The belt employed in the invention can be made of any material as long as it is thin, rigid and flexible. However, the material of the belt is preferably polyethylene terephthalate, nylon, polyethlene, polystyrene, cellulose acetate, polyethylene fluoride, or their copolymers or mixtures. Especially in the case where an insulating material having a surface resistance higher than 1013 ohms was used, the effect of the conductive layer according to the invention was significant.

The lamination of the above-described materials on the belt may be achieved in accordance with a method disclosed by Japanese Patent Application Laid-Open No. 37957/1976 in which the conductive material described above is vacuum-deposited on the belt subjected to surface activation, or a method in which the conductive material is deposited on the belt by high frequency sputtering or chemical coating, and it is oxidized as required.

In general, the electrical conductive layer is formed on the rear surface of the belt; however, a protective layer may be provided on the front surface of the belt for preventing the occurrence of scratches due to friction. In another lamination method, two or more conductive layers and the belt are laminated.

It goes without saying that the film conveying device according to the invention can be applied not only to the film conveying device of the medical X ray type photographing apparatus, in which the belts having the latensification layers are employed, but also to film conveying devices in automatic film developing apparatus using endless belts having no latensification layers, or in printers and their peripheral equipment. The most significant effect of the invention can be obtained when it is employed as the film conveying device of the automatic X ray photographing apparatus in which static problems are likely to occur because of its high speed.

As was described above, according to this invention, the static troubles which are often caused with the conventional film conveying device can be completely prevented. Therefore, the practical effect of the invention should be highly appreciated.

In order to clarify the effects of the invention, several examples thereof will be described below:

EXAMPLE 1

The device shown in FIG. 1 was used. Medical X ray film latensification sheets were bonded to the belts 3 and 4, which are 100μ in thickness and made of polyethlene terephthalate. Then, an X ray film was held between the latensification sheets, and was allowed to make one traversal and return between the left-hand drum 7 and the right-hand drums 5 and 6 at a maximum speed of 100 m/min by rotating drums 5, 6 and 7.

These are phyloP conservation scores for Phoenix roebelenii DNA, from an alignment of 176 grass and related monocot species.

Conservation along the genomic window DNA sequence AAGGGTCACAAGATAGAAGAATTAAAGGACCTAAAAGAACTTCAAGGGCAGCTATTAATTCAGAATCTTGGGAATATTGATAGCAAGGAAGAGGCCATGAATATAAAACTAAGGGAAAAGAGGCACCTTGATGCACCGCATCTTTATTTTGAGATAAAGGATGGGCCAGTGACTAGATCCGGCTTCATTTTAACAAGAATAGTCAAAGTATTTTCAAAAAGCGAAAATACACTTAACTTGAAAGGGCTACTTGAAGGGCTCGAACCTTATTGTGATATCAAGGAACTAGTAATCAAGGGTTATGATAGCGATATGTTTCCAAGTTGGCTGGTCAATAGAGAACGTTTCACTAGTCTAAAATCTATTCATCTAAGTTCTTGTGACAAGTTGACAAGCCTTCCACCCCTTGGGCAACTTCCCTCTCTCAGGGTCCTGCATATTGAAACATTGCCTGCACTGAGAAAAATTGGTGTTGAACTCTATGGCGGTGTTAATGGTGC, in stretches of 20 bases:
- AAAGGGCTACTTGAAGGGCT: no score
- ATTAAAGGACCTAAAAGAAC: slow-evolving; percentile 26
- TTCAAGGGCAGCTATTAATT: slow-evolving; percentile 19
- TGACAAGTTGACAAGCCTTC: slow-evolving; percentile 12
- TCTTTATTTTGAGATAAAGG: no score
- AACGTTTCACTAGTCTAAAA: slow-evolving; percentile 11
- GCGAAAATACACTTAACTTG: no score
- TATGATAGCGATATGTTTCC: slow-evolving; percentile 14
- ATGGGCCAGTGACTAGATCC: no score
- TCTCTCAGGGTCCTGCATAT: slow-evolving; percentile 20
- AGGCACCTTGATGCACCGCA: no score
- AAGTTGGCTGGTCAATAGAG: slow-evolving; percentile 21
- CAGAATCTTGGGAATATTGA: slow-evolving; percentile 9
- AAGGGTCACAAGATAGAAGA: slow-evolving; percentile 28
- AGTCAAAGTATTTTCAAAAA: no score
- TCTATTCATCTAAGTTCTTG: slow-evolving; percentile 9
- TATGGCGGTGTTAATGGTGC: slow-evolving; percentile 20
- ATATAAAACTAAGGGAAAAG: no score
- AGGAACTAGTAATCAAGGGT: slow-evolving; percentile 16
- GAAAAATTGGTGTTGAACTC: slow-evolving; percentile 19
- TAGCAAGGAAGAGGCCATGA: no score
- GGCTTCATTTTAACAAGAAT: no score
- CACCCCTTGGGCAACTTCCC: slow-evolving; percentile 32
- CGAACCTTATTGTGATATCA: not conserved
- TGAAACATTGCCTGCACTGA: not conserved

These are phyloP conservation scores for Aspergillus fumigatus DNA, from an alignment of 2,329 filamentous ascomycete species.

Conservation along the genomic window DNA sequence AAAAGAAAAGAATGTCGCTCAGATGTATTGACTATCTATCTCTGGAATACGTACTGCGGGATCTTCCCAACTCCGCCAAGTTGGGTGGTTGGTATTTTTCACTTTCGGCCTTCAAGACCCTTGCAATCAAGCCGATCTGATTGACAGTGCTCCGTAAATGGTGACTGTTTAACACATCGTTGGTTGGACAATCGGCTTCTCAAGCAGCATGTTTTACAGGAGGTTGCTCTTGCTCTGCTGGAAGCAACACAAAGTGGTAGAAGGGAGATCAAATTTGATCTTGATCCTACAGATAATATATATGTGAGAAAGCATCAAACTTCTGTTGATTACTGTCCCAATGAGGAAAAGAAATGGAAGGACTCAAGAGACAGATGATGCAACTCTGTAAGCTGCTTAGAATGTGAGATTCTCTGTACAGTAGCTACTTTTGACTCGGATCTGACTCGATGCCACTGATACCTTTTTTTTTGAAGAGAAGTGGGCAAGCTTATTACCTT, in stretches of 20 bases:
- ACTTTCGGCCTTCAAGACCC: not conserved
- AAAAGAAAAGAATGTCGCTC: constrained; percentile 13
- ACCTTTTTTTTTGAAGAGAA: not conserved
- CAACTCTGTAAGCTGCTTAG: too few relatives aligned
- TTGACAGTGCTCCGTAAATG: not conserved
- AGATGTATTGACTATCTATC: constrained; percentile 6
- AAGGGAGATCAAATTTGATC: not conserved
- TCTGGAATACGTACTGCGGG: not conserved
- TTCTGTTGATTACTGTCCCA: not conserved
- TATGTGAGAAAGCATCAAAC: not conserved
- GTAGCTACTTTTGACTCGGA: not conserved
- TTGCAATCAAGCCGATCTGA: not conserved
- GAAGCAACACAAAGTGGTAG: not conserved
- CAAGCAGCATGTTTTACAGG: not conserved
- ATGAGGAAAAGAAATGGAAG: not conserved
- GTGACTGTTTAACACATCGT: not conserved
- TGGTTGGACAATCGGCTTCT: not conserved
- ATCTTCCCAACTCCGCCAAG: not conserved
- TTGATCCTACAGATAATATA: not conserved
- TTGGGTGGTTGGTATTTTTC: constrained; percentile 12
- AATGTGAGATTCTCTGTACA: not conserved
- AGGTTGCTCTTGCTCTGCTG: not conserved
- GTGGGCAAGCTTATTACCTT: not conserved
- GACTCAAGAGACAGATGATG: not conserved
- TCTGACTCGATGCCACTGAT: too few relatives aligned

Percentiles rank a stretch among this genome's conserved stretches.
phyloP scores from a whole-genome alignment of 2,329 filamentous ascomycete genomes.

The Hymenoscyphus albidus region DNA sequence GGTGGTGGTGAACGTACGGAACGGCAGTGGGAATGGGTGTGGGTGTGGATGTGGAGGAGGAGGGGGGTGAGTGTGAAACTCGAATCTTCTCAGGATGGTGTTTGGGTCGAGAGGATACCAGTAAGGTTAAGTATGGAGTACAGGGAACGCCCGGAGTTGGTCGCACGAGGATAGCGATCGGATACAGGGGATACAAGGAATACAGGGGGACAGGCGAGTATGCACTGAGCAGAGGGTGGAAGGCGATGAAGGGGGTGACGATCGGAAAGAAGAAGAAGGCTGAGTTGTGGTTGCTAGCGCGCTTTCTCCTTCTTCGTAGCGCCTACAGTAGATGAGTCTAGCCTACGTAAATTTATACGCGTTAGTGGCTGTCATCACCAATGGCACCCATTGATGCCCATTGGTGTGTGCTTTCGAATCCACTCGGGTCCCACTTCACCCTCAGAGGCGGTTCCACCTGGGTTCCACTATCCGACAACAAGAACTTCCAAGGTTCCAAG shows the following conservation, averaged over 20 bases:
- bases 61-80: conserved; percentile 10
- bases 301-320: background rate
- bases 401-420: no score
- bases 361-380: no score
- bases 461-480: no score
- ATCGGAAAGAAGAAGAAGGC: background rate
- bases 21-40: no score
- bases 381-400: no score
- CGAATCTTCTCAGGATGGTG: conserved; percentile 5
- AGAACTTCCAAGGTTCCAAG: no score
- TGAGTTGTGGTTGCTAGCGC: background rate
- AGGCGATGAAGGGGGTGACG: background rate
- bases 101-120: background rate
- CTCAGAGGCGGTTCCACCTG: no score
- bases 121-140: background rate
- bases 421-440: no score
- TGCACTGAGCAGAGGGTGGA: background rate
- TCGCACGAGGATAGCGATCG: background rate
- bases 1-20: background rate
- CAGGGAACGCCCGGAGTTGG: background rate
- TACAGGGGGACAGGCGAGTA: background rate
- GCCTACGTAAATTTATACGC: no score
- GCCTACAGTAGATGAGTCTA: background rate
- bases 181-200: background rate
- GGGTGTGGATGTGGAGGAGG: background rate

Next, instead of the above-described belts 100μ in thickness made of polyethylene terephthalate, different belts were used. The different belts were similarly 100μ in thickness and made of polyethylene terephthalate, but indium oxide (In2 O3) films were formed on the rear surface of the belts in accordance with the vacuum deposition method disclosed by Japanese Patent Application Laid-Open No. 37957/1976, and latensification layers were formed substantially on the entire length of the front surfaces (confronting the film surfaces) of the belts. Then, similarly as in the above-described case, an X ray film was conveyed. The surface resistivity of the indium oxide film was 5.0104 ohms at 25 C. and 25% RH.

After the conveyance of the X ray films, the films were subjected to development in an X ray film developer. The X ray film conveyed by the belts having no electrical conductive layers had a static problem in the form of spots in the central region (about 1/4 of the entire area) of the film. On the other hand, the X ray film conveyed by the belts having the electrical conductive layers made of the indium oxide films has no static problem.

EXAMPLE 2

Belts 100μ in thickness made of polyethylene terephthalate were provided. Then, indium oxide films were vacuum-deposited on the front surfaces of the belts in the same manner as that in Example 1, and latensification layers were formed thereon. Then, an X ray film was conveyed similarly as in Example 1. The X ray film conveyed by the belts having the indium oxide films had no static trouble.

Patent Citations
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US2318441 *May 21, 1941May 4, 1943Boston Woven Hose & Rubber ComNonstatic belting
US2576882 *Dec 4, 1947Nov 27, 1951Hartford Nat Band And Trust CoDevice for conveying paper and similar substances
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US3033433 *Oct 1, 1959May 8, 1962Gen Aniline & Film CorpDrive system for whiteprint machines
US3515328 *Jan 29, 1968Jun 2, 1970Smith R P M CorpControlled web length in-feed for rotary printing press
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Referenced by
Citing PatentFiling datePublication dateApplicantTitle
US4823942 *Aug 21, 1987Apr 25, 1989The Goodyear Tire & Rubber CompanyElectrically conductive document transport belt
US6770004 *Mar 26, 1999Aug 3, 2004The Goodyear Tire & Rubber CompanyElectrically conductive timing belt
US7621114Jul 17, 2008Nov 24, 2009Fenner U.S., Inc.Reinforced belt having reduced electrical resistivity and method for producing same
US7950213Jul 2, 2009May 31, 2011Fenner U.S., Inc.Reinforced belt having reduced electrical resistivity and method for producing same
WO2002049944A1 *Oct 31, 2001Jun 27, 2002Gbr Systems CorpAnti-static sheet feeding mechanism
Classifications
U.S. Classification226/181, 271/208
International ClassificationG03B42/02, G03B42/04, G03B27/62, G03B1/00
Cooperative ClassificationG03B42/045
European ClassificationG03B42/04L
Legal Events
DateCodeEventDescription
Nov 12, 1980AS02Assignment of assignor's interest
Owner name: FUJI PHOTO FILM CO., LTD., NO. 210, NAKANUMA, MINA
Owner name: INABA, MASAHARU
Owner name: INAYAMA, TAKAYUKI
Effective date: 19781228
Owner name: KONNO TAKESHI